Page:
Choosing an Online Broker – Part I

On 08/12/2010, in Investments, by Jordan Wilson
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For most investors, I believe using an online brokerage firm is the best way to invest.

Online brokers provide the most cost-effective means to invest and the services provided should meet the needs of almost all individuals.

In researching candidates to take your money, you have many choices.

At times, it is difficult to compare options. There are numerous special offers for new clients. There are also preferential pricing and services dependent on your trading activity level, your amount of assets, the trading platform you choose, etc. And many twists to the prices and services are buried in the fine print.

All this serves to (intentionally) make comparisons a challenge.

Today I will look at a few initial considerations when comparing firms. In my examples, I am using current data from each broker’s US website unless otherwise stated.

Broker Reputation

Due to the number of brokers, I suggest immediately reducing candidates to 3 or 4 firms.

Start with independent reviews of online brokers that operate in your country.

Try to focus on as up-to-date surveys as you can find. With the changing technology, bank mergers, corporate takeovers, etc., rankings can change quite quickly over time.

There are many annual surveys performed. You can take a look at a few for 2010, including: Barrons, The Motley Fool, SmartMoney, The Globe and Mail (Canada).

Does the Firm Operate in Your Country?

While many online brokers operate in multiple countries, be aware that firms may not offer their services in every country.

For example, according to its global website, as of August 2010 E*Trade has about 4.3 million clients from more than 40 countries. But if I go to open an account on E*Trade’s global website, I scroll to locate Canada but only find Cambodia, Cameroon, then Cape Verde in the option list. No room for Canadians. There was an E*Trade Canada, but it was sold to and is now known as Scotia iTrade.

Is the Offering Consistent Between Countries?

Some firms do not offer the same service level between countries.

When E*Trade did operate in Canada, E*Trade Canada only offered share trades for companies within North America. However, if you lived in the US, your E*Trade account allowed for trading throughout much of the world.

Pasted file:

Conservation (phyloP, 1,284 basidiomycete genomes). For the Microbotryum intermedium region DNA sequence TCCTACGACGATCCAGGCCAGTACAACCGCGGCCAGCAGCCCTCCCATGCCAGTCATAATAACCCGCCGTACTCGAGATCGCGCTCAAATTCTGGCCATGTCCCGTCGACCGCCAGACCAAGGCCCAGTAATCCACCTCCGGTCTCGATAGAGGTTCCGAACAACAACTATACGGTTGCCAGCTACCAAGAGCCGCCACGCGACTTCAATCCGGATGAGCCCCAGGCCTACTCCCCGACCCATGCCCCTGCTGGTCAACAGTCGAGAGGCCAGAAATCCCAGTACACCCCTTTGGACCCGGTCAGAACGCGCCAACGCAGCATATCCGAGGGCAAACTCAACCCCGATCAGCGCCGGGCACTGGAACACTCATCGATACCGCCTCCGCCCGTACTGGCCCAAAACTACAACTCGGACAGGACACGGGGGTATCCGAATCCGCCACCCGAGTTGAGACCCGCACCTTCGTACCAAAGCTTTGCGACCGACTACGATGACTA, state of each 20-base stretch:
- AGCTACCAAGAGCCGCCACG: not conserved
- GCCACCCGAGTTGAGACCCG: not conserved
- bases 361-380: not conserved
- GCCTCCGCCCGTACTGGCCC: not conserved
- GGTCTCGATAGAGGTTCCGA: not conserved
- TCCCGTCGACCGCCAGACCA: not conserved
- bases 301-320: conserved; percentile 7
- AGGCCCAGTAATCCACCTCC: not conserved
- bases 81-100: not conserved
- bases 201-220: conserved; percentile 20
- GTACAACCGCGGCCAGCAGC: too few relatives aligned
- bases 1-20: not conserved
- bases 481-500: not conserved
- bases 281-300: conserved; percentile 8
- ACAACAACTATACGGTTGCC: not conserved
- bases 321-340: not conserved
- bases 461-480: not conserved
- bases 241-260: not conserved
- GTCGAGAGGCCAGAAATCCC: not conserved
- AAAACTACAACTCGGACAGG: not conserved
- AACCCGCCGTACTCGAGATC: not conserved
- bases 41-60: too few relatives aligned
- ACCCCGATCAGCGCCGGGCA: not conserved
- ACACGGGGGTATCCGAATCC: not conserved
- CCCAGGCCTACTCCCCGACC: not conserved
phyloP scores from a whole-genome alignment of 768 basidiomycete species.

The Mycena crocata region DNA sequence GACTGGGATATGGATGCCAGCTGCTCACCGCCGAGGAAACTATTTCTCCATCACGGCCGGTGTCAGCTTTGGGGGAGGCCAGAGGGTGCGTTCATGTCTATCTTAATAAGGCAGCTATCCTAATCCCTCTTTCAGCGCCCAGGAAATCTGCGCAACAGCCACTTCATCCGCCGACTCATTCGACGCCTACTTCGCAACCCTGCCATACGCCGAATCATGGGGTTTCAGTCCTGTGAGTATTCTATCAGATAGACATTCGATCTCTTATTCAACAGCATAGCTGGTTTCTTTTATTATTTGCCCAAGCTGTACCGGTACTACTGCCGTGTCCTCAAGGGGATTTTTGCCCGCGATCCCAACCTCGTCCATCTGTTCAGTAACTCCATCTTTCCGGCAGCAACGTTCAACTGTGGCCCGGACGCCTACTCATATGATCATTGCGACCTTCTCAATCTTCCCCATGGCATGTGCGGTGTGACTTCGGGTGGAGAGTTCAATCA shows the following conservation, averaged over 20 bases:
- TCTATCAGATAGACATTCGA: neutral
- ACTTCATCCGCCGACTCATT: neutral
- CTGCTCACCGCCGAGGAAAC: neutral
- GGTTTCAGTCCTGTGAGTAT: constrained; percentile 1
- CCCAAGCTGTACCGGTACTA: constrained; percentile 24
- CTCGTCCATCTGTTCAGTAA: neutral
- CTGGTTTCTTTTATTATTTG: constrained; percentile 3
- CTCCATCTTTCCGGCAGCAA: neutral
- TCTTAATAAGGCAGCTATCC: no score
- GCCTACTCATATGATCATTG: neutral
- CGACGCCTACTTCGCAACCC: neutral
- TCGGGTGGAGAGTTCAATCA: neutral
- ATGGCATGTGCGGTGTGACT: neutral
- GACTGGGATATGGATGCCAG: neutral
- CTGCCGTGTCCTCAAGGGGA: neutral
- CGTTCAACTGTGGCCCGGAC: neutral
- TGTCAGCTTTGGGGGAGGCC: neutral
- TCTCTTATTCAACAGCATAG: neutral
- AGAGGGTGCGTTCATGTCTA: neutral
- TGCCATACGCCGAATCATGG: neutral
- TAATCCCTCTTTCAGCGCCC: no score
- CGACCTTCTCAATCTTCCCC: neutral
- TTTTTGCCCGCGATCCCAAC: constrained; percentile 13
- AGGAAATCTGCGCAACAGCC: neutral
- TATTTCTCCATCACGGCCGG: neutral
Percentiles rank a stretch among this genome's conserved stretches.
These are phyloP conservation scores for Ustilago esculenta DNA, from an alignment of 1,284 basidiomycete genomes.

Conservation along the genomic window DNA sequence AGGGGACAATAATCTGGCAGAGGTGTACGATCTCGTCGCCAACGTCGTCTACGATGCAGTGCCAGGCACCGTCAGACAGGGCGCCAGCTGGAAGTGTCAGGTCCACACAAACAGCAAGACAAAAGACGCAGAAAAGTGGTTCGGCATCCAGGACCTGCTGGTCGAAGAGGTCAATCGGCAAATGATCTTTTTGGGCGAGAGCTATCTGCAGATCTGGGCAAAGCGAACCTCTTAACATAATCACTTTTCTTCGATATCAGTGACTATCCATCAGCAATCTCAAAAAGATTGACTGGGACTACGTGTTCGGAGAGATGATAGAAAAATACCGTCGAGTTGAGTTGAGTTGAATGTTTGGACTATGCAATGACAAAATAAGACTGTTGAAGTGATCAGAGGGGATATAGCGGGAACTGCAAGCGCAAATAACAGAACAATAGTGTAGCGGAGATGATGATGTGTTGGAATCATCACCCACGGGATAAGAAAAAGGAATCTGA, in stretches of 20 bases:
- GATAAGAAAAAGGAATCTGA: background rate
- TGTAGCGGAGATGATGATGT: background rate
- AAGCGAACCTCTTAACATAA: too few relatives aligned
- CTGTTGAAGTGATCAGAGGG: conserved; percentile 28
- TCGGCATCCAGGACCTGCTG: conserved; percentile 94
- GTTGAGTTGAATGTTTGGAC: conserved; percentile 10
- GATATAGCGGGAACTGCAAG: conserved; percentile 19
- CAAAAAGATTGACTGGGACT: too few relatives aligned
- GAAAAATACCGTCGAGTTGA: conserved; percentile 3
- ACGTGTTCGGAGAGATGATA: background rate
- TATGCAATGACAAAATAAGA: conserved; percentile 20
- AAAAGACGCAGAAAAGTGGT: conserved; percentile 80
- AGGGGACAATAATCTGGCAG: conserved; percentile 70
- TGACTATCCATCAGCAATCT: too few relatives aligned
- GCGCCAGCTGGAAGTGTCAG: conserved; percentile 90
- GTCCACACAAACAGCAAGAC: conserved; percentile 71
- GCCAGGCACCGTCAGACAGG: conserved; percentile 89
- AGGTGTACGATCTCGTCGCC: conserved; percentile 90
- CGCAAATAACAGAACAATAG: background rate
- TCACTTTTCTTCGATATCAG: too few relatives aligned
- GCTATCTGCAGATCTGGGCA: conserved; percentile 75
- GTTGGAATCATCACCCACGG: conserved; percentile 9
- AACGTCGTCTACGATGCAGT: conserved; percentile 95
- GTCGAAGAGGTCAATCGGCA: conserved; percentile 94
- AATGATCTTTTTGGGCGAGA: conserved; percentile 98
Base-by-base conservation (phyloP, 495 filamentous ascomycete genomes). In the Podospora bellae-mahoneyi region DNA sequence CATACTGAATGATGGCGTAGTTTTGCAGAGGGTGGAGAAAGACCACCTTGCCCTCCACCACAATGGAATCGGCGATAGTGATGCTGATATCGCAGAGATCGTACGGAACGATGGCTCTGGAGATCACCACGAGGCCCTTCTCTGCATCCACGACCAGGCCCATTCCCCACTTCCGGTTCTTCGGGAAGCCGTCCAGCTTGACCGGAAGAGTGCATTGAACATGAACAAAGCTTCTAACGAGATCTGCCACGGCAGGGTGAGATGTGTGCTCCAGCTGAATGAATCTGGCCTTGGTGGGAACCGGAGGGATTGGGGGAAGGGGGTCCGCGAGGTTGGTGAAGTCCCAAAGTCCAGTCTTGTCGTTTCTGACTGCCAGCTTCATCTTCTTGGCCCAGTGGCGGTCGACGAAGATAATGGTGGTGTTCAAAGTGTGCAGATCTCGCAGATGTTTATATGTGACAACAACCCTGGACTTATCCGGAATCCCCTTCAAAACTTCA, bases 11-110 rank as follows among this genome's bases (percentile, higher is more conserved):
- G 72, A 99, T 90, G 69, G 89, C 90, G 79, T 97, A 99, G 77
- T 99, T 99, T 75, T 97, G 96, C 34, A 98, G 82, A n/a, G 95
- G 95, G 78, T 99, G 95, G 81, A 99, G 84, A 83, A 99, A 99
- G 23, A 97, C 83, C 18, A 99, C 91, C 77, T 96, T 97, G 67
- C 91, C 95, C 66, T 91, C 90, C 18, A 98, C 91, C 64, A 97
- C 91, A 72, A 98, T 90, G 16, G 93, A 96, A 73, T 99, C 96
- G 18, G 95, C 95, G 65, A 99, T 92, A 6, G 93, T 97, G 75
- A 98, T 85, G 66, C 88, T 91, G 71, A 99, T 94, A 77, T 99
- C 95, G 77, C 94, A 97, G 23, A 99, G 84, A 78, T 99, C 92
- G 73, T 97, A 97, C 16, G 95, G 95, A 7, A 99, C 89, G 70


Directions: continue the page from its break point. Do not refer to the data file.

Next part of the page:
So when checking reviews make sure that the firms you are interested in operate in your location and allow for the activities in which you wish to engage.

Watch for Minimum Balances and Incentives

Each firm may have a different minimum balance for opening an account.

Usually this is not onerous, but worth knowing in advance.

Both E*Trade and Scottrade require a minimum initial deposit of $500 in cash or securities.

Client Incentives

Firms may provide incentives for clients to open accounts with higher than minimum deposits.

Currently, TD Ameritrade accepts new accounts with a minimum of $500. However, until September 30, 2010, TD Ameritrade is offering incentives to new clients. If you deposit a minimum of $2000, you get 30 days of commission-free internet equity trades. At the regular fee of $9.99 per trade, you can save a little money for the initial month. And if you deposit a minimum of $25,000, you receive 30 days of commission-free trading plus $100.

Alternate Trading Methods (and Pricing)

The whole idea behind online brokers is to trade via your computer.

That should be the main method in which you intend to conduct transactions. Sometimes though, you may want or need alternatives.

Many online brokers also allow trades via registered brokers, human order takers (no investment knowledge), automated telephone systems, and smartphone access. A few firms even have physical locations where you can meet with staff should you so desire.

These may be useful if your situation is such that you cannot always readily access your computer. Being away from home, server crashes, broken computer, connectivity problems are all potential areas that may prevent you from making a crucial trade.

Commissions for online trades will be the lowest of any trading option. The difference in cost between methods can be significant, so try to stick with internet trading. But if you intend to use alternate methods on occasion, make sure you compare available options and costs when assessing various firms.

Commissions

You are charged commissions when you buy or sell an investment.

Commissions are a big reason that investors use online brokers. Internet commissions are extremely low relative to other methods. Most firms offer online trades for under $10.